Colombo, The Sri Lankan government has confirmed that the urea imported from India is suitable for paddy cultivation and other crops, according to a media report on Tuesday, amidst indications that the crisis-hit country may encounter a food shortage by mid-August.
Sri Lanka on Sunday received 44,000 metric tonnes of urea, the first consignment of 65,000 MT urea to be provided under the Indian loan assistance programme as part of New Delhi’s ongoing efforts to support the country’s farmers and help bolster bilateral cooperation for food security.
The samples of the urea were sent to a local laboratory and the National Fertiliser Secretariat received the report on the biuret content of the fertiliser on Monday afternoon, the Ministry of Agriculture said as quoted by Internet newspaper colombopage.com.
According to news portal newsfirst.lk, the Fertiliser Secretariat has confirmed that the urea imported from India is suitable for Sri Lanka’s paddy cultivation and other crops.
The government report states that the biurate percentage of the urea is 0.9 per cent. Previously, three international laboratory reports were obtained regarding the fertiliser and those reports stated that the percentage of biurate is 0.65 per cent, it said.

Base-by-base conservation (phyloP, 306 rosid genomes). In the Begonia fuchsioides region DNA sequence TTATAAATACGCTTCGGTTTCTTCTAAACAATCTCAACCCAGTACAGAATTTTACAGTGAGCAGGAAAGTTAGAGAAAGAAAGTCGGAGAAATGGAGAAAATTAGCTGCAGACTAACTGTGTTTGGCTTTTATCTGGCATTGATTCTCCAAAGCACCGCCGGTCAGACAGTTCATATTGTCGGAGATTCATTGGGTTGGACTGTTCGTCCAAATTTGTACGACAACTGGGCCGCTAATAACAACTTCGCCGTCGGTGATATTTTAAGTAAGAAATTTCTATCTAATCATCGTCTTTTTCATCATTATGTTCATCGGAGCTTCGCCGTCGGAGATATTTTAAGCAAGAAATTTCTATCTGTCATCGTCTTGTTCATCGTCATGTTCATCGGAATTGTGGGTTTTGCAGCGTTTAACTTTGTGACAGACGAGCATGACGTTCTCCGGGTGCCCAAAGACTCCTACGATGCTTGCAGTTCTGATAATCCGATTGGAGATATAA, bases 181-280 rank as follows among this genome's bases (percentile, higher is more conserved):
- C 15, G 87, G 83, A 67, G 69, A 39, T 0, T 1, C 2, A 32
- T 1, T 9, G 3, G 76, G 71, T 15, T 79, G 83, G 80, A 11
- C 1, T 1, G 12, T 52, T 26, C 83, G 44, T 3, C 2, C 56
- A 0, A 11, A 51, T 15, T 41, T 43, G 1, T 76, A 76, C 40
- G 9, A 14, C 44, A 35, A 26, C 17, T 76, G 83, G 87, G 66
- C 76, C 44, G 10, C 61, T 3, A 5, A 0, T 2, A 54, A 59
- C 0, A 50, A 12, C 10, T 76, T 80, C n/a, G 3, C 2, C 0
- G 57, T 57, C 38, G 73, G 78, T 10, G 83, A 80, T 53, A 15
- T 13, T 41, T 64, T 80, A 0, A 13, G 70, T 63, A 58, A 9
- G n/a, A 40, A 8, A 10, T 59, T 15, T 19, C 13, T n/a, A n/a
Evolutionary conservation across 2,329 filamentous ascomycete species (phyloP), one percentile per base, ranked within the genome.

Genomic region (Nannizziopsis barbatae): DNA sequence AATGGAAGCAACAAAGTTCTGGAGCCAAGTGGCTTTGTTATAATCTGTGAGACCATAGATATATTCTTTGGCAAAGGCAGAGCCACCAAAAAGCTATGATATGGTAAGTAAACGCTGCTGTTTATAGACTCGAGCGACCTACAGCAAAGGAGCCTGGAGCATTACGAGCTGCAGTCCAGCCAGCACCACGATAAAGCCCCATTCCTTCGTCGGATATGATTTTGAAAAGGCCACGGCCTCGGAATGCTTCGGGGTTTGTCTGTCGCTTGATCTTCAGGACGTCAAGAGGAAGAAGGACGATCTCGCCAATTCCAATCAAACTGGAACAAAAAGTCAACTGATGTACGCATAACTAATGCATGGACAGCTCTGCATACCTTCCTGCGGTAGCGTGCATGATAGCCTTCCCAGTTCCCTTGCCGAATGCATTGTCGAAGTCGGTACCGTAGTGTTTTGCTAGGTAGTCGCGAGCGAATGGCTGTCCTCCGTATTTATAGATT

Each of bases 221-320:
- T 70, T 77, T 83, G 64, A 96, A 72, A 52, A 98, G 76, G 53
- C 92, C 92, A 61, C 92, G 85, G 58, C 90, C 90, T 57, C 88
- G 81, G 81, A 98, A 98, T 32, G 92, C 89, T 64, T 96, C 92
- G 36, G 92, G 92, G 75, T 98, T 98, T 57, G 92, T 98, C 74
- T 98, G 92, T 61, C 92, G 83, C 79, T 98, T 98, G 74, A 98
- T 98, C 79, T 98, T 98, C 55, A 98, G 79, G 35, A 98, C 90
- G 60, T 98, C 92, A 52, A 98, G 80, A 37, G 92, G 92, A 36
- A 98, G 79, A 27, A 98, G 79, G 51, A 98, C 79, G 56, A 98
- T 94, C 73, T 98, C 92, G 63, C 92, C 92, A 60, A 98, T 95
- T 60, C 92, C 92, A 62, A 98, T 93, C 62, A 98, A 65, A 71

Generally, the biurate percentage of urea used in Sri Lanka is 1 per cent.
Accordingly, arrangements have been made to distribute the urea to agricultural service centres across the island by Ceylon Commercial Fertiliser Company.
Last month, Agriculture Minister Mahinda Amaraweera met Indian High Commissioner to Sri Lanka Gopal Baglay and sought India’s help for food security and environmental protection in the island nation, as it faces the worst economic crisis in its post-independence history.
In May, India assured Sri Lanka to immediately supply 65,000 metric tonnes of urea to avoid any disruption to the current Yala cultivation season in Sri Lanka.
Yala is the season of paddy cultivation in Sri Lanka that lasts between May and August.
President Gotabaya Rajapaksa’s decision last year to ban chemical fertiliser imports in order to turn into a green economy has caused a food shortage with crop losses amounting to 50 per cent.
Rajapaksa later admitted that his decision to ban chemical fertilisers to go 100 per cent organic was wrong.
Agriculturists have warned that the country may encounter a food shortage by mid-August in the ongoing economic crisis.
India has committed more than USD 3 billion to debt-ridden Sri Lanka in loans, credit lines and credit swaps since January this year. Sri Lanka’s annual fertiliser imports cost USD 400 million.
Sri Lanka, a country of 22 million people, is under the grip of an unprecedented economic turmoil, the worst in seven decades, crippled by an acute shortage of foreign exchange that has left it struggling to pay for essential imports of fuel, and other essentials.
The country, with an acute foreign currency crisis that resulted in foreign debt default, had announced in April that it is suspending nearly USD 7 billion foreign debt repayment due for this year out of about USD 25 billion due through 2026.
Sri Lanka’s total foreign debt stands at USD 51 billion. PTI